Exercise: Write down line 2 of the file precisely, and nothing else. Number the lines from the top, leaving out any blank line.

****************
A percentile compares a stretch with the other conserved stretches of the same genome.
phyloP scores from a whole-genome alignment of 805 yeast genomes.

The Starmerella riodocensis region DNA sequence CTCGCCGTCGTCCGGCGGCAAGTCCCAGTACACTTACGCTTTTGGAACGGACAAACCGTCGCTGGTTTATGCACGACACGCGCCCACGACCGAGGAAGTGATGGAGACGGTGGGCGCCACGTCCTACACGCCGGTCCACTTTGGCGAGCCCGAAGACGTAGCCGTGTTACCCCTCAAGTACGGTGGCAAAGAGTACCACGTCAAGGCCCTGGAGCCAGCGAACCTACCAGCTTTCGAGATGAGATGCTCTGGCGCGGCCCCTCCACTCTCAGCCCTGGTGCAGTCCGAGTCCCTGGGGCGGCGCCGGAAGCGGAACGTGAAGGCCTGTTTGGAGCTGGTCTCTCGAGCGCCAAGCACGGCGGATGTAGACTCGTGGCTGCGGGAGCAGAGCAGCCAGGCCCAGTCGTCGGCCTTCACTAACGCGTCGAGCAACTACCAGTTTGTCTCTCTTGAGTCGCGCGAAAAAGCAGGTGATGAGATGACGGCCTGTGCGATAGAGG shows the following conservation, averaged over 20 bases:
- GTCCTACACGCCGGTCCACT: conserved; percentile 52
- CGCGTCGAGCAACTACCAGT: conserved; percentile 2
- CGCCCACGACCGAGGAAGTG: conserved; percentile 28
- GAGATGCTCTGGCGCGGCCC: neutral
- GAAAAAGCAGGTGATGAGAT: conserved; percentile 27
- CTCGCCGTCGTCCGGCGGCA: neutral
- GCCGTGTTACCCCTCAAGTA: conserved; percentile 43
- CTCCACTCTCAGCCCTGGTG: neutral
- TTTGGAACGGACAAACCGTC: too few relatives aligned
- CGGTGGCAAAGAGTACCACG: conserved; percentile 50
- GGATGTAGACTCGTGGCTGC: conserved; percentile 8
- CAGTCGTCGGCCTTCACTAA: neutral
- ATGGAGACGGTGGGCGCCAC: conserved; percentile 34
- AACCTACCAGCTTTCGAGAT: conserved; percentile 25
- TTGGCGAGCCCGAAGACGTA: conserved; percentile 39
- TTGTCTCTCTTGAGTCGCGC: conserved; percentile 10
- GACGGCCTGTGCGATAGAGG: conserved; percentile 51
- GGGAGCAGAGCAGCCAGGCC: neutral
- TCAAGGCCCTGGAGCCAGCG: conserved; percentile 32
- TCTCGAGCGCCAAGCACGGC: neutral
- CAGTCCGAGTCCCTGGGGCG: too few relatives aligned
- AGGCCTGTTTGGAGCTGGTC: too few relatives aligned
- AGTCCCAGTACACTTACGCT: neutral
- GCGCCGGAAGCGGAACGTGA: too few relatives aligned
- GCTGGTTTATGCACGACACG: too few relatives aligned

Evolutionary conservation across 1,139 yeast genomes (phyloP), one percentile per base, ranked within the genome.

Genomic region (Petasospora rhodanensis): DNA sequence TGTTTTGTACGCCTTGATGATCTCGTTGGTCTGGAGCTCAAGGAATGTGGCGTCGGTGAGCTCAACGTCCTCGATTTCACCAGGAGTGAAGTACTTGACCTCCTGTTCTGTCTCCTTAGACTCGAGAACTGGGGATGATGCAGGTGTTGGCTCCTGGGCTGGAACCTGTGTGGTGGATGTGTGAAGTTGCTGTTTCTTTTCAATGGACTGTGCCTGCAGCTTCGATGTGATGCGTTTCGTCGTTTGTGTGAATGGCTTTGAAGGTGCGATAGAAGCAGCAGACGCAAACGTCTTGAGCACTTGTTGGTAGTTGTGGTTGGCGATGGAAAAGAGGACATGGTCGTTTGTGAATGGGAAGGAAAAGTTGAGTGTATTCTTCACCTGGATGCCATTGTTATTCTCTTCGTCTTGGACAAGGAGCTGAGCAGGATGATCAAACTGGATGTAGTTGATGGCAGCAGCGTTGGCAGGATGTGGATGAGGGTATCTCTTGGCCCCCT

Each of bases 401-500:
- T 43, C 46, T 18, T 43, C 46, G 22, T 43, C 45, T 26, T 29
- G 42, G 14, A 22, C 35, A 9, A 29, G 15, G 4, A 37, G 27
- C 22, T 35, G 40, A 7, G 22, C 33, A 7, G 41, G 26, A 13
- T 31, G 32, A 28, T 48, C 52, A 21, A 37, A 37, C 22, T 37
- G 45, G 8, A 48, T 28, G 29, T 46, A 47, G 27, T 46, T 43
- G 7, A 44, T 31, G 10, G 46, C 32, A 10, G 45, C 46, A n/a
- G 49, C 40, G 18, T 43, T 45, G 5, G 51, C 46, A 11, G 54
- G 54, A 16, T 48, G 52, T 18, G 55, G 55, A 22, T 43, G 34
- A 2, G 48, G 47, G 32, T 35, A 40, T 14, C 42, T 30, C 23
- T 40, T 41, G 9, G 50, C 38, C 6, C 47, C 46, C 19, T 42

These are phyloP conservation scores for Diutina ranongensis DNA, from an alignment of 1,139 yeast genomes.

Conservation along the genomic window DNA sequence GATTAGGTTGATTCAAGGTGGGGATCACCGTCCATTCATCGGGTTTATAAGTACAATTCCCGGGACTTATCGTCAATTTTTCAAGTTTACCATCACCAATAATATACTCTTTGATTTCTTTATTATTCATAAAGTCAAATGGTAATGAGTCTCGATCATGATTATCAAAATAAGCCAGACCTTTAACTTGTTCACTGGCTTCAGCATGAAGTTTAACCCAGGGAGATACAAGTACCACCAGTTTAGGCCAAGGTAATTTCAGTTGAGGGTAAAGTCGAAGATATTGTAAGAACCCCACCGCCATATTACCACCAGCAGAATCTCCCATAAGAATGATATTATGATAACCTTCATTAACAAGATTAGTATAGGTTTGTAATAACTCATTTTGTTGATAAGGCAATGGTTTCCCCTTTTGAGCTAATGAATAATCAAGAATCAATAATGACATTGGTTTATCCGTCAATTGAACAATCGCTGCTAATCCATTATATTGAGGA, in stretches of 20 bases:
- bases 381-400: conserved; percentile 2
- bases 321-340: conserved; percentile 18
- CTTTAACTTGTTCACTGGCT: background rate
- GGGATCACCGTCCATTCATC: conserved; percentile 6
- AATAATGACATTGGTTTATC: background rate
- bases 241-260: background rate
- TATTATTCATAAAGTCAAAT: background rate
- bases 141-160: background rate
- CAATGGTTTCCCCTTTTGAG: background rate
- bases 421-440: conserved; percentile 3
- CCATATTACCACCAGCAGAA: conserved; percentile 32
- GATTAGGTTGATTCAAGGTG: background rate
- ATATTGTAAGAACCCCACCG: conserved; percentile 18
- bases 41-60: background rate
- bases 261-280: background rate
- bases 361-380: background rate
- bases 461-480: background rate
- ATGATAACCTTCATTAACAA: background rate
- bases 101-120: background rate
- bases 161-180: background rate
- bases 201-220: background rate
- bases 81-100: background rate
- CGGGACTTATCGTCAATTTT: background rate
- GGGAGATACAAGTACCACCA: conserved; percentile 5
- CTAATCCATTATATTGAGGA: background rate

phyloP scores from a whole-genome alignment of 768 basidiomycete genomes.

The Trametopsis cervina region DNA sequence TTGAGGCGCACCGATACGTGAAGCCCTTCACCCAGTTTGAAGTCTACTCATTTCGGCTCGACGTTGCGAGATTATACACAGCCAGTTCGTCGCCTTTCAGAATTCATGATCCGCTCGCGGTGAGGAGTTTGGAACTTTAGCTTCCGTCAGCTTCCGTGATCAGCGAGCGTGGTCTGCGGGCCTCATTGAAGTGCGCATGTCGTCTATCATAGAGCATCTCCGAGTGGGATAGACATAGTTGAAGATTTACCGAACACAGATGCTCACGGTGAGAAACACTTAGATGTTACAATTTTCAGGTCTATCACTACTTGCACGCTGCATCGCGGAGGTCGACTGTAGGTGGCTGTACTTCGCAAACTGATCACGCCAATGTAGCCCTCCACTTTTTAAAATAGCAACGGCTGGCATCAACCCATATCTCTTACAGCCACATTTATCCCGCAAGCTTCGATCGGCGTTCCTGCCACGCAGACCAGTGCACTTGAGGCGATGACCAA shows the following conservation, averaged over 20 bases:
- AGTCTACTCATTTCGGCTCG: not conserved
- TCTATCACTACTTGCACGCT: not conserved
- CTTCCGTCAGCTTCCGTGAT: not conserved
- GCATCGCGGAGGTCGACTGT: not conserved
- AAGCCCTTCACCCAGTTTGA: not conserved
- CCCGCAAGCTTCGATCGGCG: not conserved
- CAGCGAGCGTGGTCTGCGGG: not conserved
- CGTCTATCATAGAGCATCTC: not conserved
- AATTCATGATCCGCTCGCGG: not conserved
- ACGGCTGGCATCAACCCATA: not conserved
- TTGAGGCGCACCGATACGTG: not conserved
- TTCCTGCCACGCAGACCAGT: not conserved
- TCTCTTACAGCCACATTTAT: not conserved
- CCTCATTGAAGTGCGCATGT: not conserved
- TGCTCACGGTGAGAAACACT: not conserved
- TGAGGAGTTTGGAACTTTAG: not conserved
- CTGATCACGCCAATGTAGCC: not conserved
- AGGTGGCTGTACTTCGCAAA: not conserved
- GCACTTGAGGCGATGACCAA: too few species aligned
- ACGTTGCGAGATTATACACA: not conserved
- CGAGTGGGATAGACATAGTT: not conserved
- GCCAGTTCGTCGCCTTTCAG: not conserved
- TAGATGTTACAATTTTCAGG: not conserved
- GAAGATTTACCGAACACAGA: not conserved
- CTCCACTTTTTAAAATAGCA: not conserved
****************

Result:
phyloP scores from a whole-genome alignment of 805 yeast genomes.